Earlier this month, a baby who was born with microcephaly – a common side effect that occurs when a pregnant mother is infected with the Zika virus – died in the Houston area.
Zika infections in Texas are now both foreign and domestic, meaning some people got infected while traveling to other countries, while others got infected here in Texas.
The message from health officials and the media is clear: “protect yourself from the mosquito that carries the Zika virus,” and “avoid getting pregnant.” But Abigail Aiken, a researcher at the University of Texas’ LBJ School of Public Affairs, says that the message is mainly, if not exclusively, directed at women.
“Men’s health behaviors and the way that men interact with health information is often different,” Aiken says, “and I think in this case with Zika, men haven’t really been prompted to pay attention so much yet.”
On why men aren’t paying as much attention to Zika:
“Part of the reason why men have not connected the dots is because – I think we see this with many things that can happen with pregnancy – that the person who’s pregnant, the person who can get pregnant is the one who is often expected to take the steps to prevent something bad from happening.”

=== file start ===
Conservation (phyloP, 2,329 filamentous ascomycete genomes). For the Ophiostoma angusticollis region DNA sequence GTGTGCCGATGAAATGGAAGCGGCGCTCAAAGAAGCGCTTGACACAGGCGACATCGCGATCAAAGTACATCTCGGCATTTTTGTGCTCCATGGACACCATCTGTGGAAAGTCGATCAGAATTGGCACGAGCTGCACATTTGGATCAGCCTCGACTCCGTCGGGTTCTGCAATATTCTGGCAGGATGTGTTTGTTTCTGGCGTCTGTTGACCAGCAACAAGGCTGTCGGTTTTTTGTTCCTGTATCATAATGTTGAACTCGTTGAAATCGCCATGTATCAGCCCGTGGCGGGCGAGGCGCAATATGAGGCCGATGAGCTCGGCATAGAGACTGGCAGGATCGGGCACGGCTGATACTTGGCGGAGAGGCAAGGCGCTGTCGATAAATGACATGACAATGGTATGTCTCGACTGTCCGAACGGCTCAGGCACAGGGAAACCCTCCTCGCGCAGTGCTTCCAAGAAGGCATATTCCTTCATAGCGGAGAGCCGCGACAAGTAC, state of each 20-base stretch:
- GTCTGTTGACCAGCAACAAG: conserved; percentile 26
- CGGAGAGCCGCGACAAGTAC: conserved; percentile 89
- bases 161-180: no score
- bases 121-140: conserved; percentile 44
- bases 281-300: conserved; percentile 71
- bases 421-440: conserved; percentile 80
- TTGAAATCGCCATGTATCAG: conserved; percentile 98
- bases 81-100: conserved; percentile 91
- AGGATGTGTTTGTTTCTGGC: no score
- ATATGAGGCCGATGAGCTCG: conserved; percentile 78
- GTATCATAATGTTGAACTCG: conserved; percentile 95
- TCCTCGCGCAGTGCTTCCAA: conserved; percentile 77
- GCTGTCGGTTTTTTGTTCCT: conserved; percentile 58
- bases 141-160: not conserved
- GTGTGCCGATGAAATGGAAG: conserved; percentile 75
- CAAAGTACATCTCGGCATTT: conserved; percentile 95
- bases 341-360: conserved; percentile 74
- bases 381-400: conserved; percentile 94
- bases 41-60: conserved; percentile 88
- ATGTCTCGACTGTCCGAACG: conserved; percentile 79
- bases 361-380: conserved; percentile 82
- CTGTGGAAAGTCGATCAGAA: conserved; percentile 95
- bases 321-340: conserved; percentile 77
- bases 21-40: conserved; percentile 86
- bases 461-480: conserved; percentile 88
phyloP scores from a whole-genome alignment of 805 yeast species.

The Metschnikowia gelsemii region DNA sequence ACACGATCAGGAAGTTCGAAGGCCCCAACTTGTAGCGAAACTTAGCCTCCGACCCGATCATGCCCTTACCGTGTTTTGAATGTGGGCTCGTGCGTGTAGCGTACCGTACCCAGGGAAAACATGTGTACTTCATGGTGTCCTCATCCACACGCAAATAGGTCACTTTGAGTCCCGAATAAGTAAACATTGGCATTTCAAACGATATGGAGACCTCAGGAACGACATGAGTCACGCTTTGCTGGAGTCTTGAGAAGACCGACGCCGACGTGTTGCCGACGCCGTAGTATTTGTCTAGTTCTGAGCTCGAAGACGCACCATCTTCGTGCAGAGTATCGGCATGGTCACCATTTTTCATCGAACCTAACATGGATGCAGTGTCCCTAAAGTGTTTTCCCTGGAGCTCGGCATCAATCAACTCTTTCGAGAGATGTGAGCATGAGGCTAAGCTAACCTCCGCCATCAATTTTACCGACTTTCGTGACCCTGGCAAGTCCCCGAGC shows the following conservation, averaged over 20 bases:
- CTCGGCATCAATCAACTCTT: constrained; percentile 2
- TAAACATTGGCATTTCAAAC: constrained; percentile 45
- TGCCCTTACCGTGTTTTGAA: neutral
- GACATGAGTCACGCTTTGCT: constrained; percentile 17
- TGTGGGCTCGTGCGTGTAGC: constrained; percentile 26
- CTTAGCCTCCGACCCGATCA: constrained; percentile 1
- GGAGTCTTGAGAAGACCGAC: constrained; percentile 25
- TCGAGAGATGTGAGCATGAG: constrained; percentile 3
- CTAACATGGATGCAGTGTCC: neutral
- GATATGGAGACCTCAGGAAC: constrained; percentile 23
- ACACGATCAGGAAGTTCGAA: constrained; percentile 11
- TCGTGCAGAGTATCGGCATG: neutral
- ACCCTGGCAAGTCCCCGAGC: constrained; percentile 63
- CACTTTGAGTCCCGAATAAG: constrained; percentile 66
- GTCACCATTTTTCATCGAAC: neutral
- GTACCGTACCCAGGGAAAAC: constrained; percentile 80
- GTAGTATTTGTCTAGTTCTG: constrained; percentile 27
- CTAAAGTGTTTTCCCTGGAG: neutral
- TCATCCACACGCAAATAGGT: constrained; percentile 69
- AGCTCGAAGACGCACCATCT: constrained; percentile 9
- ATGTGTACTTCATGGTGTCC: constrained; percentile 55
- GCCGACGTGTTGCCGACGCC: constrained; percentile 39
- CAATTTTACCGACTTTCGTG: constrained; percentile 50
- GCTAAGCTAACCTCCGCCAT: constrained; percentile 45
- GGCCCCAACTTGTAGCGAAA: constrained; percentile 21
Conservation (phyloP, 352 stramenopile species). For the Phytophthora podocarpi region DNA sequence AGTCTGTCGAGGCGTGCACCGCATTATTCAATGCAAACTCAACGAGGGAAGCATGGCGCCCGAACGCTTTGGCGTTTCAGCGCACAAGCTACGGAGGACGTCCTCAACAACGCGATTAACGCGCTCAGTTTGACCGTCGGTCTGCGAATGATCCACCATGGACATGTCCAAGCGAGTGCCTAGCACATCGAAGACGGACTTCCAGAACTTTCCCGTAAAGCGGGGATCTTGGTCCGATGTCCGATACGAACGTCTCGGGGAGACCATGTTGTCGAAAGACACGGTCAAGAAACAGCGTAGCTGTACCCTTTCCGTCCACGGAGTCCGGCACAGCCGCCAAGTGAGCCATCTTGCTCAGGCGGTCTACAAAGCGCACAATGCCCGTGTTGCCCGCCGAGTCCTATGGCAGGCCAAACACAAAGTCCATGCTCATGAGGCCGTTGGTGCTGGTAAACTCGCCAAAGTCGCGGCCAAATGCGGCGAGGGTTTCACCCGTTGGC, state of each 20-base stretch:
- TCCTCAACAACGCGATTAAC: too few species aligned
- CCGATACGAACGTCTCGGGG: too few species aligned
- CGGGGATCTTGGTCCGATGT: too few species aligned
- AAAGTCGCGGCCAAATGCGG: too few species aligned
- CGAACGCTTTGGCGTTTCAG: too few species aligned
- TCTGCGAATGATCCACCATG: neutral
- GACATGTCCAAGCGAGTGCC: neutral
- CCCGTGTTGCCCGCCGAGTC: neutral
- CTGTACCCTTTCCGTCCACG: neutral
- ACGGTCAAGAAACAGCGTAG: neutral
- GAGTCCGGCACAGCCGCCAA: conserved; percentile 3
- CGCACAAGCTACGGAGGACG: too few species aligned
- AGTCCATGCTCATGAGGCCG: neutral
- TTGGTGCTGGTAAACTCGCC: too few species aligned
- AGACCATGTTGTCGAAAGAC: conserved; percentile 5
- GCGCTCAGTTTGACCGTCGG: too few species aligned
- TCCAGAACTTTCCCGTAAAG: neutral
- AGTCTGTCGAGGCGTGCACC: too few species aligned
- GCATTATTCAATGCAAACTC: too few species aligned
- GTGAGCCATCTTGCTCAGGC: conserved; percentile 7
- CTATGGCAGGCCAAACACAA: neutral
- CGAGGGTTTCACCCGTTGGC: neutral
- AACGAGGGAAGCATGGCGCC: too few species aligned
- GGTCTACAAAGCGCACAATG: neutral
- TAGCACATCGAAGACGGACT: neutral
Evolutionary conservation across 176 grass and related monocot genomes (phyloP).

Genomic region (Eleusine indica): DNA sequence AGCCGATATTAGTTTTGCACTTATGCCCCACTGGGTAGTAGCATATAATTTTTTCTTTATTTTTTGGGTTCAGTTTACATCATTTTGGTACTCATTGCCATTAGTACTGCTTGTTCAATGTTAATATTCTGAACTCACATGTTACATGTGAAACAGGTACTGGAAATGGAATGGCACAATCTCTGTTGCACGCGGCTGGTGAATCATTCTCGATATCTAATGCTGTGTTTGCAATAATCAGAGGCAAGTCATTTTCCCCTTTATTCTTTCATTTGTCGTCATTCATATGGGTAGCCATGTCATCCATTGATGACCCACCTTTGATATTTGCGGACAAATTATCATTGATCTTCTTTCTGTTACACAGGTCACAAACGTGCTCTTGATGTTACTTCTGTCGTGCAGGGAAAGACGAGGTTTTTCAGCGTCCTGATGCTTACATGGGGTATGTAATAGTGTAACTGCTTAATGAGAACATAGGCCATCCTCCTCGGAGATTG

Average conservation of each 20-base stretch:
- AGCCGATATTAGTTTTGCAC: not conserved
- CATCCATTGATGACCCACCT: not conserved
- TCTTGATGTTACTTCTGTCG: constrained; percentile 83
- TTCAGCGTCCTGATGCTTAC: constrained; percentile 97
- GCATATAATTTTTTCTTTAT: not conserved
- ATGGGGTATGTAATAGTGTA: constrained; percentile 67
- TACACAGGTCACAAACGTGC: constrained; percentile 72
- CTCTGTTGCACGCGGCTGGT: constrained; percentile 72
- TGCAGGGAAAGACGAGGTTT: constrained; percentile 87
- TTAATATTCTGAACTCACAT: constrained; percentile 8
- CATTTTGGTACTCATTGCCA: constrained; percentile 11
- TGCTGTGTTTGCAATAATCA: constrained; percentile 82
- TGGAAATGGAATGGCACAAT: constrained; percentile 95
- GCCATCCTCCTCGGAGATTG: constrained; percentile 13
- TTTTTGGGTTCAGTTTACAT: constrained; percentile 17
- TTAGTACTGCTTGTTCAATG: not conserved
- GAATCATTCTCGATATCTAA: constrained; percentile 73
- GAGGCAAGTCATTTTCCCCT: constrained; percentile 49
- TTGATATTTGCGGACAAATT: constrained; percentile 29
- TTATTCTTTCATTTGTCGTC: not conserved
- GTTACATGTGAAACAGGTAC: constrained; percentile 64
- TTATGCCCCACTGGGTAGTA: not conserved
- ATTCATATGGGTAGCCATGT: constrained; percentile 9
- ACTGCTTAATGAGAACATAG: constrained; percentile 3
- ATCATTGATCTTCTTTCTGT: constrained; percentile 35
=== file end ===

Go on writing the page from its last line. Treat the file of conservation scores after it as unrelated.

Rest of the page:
On why men should be paying attention:
“It’s clear that sexual transmission of Zika is possible between partners. If a man has a pregnant partner and he gets infected with Zika virus, he can transmit the virus to her, and that would carry the associated risks to fetal anomalies.”
On why prevention matters for men:
“I think my main message is: with so many unknowns about the risk of sexual transmission, men really need to take these precautions to stop themselves from getting Zika virus because that’s the best way right now to ensure that you don’t end up putting your partner at risk.”